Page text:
# Newton's 1st and 3rd laws

1. May 3, 2010

### mybrohshi5

1. The problem statement, all variables and given/known data

A painter is statically at rest on a ladder leaning against a wall. The painter argues that the force on the painter by the ladder must be equal and opposite to the force of gravity on the painter by the Earth. Evaluate the painters argument.

3. The attempt at a solution

the answer is: Newton's first law can be used to demonstrate the the painter is correct.

I agree with this but i also believe it should be Newtons third law too because that law states that for every action there is an equal and opposite reaction right?

Is Newtons third law not used to to demonstrate that the painter is correct because the question states "the force on the painter by the ladder must be equal and opposite to the force of gravity on the painter by the earth." If it would have stated "the force on the painter by the ladder must be equal and opposite to the force on the ladder by the painter." then would Newtons third law be used to demonstrate he is correct?

But the thing is i thought the force on the ladder by the painter is the force of gravity on the painter by the earth, and that is why i think Newtons third law should be used as well.

Thanks for any input on this :)

2. May 3, 2010

### D H

Staff Emeritus
No. Newton's third law is not adequate. Think of it in terms of skydiver who has just jumped out of a plane. The gravitational force exerted by the Earth on the person is equal and opposite to the gravitational force exerted by the person on the Earth. Yet the person accelerates downward. Why is that?

3. May 3, 2010

### mybrohshi5

I am not sure exactly why [ but i would like to know ;) ] but i think i get what you are trying to get at. The first law explains he is correct because the net force on him is zero which means his motion wont change (he is statically at rest).

The third law doesnt explain he is correct because (like the skydiver) even though there may be forces equal and opposite in direction, the body can still be accelerating (because one force is larger than the other?????)

4. May 3, 2010

### D H

Staff Emeritus
The third law, along with Newton's universal law of gravitation, very clearly says that the force exerted by the Earth on the person is equal and opposite to the force exerted by the person on the Earth.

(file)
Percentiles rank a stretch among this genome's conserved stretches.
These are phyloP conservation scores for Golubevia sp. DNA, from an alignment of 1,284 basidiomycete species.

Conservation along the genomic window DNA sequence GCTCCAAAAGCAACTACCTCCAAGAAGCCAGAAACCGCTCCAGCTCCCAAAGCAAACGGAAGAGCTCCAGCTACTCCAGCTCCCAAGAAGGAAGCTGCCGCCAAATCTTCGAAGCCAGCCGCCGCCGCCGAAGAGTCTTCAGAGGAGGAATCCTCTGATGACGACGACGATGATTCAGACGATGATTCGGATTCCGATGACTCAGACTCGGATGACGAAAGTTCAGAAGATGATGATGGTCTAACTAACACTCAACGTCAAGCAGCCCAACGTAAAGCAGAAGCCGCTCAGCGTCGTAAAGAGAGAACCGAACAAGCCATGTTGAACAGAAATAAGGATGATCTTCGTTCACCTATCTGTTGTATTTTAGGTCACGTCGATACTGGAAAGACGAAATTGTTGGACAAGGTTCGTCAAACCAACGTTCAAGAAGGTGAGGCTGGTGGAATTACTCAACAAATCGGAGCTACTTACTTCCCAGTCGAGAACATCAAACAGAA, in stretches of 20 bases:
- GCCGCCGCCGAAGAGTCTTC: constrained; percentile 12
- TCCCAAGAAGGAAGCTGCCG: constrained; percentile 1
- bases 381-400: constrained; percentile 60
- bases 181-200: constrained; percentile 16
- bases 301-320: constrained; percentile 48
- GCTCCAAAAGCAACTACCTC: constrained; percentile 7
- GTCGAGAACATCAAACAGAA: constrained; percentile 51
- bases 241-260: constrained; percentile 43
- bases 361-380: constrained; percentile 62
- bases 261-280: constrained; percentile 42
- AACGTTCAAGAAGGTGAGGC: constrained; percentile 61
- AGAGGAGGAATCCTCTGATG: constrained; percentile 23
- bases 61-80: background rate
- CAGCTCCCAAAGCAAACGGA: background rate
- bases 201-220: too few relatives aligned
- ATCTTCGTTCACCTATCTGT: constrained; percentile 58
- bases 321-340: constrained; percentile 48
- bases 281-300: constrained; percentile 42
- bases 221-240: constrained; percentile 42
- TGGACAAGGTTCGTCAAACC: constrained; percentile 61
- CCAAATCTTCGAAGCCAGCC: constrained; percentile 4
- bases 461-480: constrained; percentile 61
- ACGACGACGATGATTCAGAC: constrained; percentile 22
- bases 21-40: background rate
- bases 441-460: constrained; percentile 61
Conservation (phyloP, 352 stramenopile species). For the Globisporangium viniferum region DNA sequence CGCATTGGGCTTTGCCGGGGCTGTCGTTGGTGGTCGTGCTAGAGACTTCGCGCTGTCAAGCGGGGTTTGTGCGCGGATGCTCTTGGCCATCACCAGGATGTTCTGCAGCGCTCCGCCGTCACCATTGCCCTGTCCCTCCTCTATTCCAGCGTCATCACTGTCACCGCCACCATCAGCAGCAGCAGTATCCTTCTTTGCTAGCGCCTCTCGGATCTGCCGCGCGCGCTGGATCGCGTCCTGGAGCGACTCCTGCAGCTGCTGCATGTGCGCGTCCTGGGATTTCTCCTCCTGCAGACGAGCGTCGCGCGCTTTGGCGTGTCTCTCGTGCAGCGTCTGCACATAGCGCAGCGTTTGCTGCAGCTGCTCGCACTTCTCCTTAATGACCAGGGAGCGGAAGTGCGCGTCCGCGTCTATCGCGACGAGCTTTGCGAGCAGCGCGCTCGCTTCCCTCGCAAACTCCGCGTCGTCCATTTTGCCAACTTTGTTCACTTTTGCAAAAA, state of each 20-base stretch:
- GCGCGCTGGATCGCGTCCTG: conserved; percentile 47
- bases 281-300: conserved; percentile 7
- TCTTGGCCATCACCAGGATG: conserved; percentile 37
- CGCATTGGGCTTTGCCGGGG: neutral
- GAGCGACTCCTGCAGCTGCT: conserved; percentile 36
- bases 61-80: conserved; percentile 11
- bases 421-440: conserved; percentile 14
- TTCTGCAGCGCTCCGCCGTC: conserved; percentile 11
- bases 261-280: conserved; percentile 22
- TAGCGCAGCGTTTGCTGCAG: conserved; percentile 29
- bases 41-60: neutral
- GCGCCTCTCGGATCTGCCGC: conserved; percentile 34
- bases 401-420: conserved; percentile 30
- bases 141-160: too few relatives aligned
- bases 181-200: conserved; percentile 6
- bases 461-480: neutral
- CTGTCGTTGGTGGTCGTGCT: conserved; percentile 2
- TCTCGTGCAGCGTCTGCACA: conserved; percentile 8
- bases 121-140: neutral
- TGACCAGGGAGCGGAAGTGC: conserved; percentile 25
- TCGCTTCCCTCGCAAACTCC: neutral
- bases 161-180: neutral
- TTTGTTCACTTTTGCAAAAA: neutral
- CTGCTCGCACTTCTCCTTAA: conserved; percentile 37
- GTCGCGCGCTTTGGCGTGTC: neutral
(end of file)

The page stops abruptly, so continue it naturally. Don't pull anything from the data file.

Suppose the skydiver steps out of a hovering helicopter rather than an airplane. At the moment the skydiver jumps out the only force acting on the skydiver is gravity. The skydiver falls Earthward. That the skydiver exerts an equal but opposite force on the Earth does not affect the skydiver's acceleration with respect to an inertial frame. Instead, it makes the Earth accelerate (by a tiny, immeasurable amount) toward the skydiver.

As soon as the skydiver picks up some speed the skydiver will start meeting some air resistance. This drag force is directed upward and grows as the skydiver's downward velocity increases. Eventually the skydiver will reach what is called terminal velocity; the velocity no longer increases. Again using Newton's first law this can only mean one thing: that the upward drag force is exactly canceling the downward gravitational force.

However, that this drag force is equal but opposite to the gravitational force does not mean that the drag and gravitational force are third law pairs. For one thing, the drag force is not always equal but opposite to the gravitational force; drag is zero at the instant the skydiver jumps out of the helicopter. For another thing, third law pairs always acts on two different bodies. In the case of gravitation, the two bodies are the Earth and the skydiver. For drag, it is the atmosphere and the skydiver. That the air pushes the skydiver upwards means that the skydiver is pulling the air around him downward.

5. May 3, 2010

### collinsmark

What does Newton's second law tell you about the sum of all the forces involved?

Is the painter accelerating? If not, why not?

[Edit: this was posted as a hint, btw. ]

Last edited: May 3, 2010